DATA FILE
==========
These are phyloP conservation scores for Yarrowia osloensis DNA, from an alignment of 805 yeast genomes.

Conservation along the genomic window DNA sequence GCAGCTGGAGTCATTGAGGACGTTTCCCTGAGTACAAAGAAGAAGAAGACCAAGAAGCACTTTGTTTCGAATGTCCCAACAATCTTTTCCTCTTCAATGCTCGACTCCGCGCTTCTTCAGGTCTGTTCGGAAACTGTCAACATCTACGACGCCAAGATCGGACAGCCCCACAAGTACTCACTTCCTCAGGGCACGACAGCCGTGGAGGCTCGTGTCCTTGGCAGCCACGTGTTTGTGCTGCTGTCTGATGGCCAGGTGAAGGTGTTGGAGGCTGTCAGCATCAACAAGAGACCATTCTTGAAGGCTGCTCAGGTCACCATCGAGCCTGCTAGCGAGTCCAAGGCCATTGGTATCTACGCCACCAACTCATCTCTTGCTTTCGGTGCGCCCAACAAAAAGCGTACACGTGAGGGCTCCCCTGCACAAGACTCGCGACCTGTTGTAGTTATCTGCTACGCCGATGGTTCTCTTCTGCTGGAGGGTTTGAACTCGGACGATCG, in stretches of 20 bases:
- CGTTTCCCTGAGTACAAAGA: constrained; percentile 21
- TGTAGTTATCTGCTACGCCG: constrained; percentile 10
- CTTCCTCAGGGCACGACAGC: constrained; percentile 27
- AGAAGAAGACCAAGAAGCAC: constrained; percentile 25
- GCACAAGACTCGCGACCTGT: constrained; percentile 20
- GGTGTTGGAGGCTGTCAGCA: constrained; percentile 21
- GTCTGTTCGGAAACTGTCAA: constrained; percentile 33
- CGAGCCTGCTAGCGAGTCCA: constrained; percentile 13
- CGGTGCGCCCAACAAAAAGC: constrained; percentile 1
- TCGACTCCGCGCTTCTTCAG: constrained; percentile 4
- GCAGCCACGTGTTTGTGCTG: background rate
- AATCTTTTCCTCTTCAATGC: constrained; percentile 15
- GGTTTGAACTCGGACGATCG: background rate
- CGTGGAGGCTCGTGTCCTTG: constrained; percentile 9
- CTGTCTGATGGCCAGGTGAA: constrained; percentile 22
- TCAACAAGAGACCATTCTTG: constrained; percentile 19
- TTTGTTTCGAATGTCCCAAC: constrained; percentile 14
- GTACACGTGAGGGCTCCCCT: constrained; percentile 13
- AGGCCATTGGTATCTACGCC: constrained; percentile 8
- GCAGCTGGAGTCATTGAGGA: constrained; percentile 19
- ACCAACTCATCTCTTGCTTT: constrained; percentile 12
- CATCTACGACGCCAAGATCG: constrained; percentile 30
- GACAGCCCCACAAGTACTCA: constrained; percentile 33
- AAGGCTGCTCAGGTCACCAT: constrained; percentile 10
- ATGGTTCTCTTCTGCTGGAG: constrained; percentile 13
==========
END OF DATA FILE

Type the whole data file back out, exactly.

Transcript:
These are phyloP conservation scores for Yarrowia osloensis DNA, from an alignment of 805 yeast genomes.

Conservation along the genomic window DNA sequence GCAGCTGGAGTCATTGAGGACGTTTCCCTGAGTACAAAGAAGAAGAAGACCAAGAAGCACTTTGTTTCGAATGTCCCAACAATCTTTTCCTCTTCAATGCTCGACTCCGCGCTTCTTCAGGTCTGTTCGGAAACTGTCAACATCTACGACGCCAAGATCGGACAGCCCCACAAGTACTCACTTCCTCAGGGCACGACAGCCGTGGAGGCTCGTGTCCTTGGCAGCCACGTGTTTGTGCTGCTGTCTGATGGCCAGGTGAAGGTGTTGGAGGCTGTCAGCATCAACAAGAGACCATTCTTGAAGGCTGCTCAGGTCACCATCGAGCCTGCTAGCGAGTCCAAGGCCATTGGTATCTACGCCACCAACTCATCTCTTGCTTTCGGTGCGCCCAACAAAAAGCGTACACGTGAGGGCTCCCCTGCACAAGACTCGCGACCTGTTGTAGTTATCTGCTACGCCGATGGTTCTCTTCTGCTGGAGGGTTTGAACTCGGACGATCG, in stretches of 20 bases:
- CGTTTCCCTGAGTACAAAGA: constrained; percentile 21
- TGTAGTTATCTGCTACGCCG: constrained; percentile 10
- CTTCCTCAGGGCACGACAGC: constrained; percentile 27
- AGAAGAAGACCAAGAAGCAC: constrained; percentile 25
- GCACAAGACTCGCGACCTGT: constrained; percentile 20
- GGTGTTGGAGGCTGTCAGCA: constrained; percentile 21
- GTCTGTTCGGAAACTGTCAA: constrained; percentile 33
- CGAGCCTGCTAGCGAGTCCA: constrained; percentile 13
- CGGTGCGCCCAACAAAAAGC: constrained; percentile 1
- TCGACTCCGCGCTTCTTCAG: constrained; percentile 4
- GCAGCCACGTGTTTGTGCTG: background rate
- AATCTTTTCCTCTTCAATGC: constrained; percentile 15
- GGTTTGAACTCGGACGATCG: background rate
- CGTGGAGGCTCGTGTCCTTG: constrained; percentile 9
- CTGTCTGATGGCCAGGTGAA: constrained; percentile 22
- TCAACAAGAGACCATTCTTG: constrained; percentile 19
- TTTGTTTCGAATGTCCCAAC: constrained; percentile 14
- GTACACGTGAGGGCTCCCCT: constrained; percentile 13
- AGGCCATTGGTATCTACGCC: constrained; percentile 8
- GCAGCTGGAGTCATTGAGGA: constrained; percentile 19
- ACCAACTCATCTCTTGCTTT: constrained; percentile 12
- CATCTACGACGCCAAGATCG: constrained; percentile 30
- GACAGCCCCACAAGTACTCA: constrained; percentile 33
- AAGGCTGCTCAGGTCACCAT: constrained; percentile 10
- ATGGTTCTCTTCTGCTGGAG: constrained; percentile 13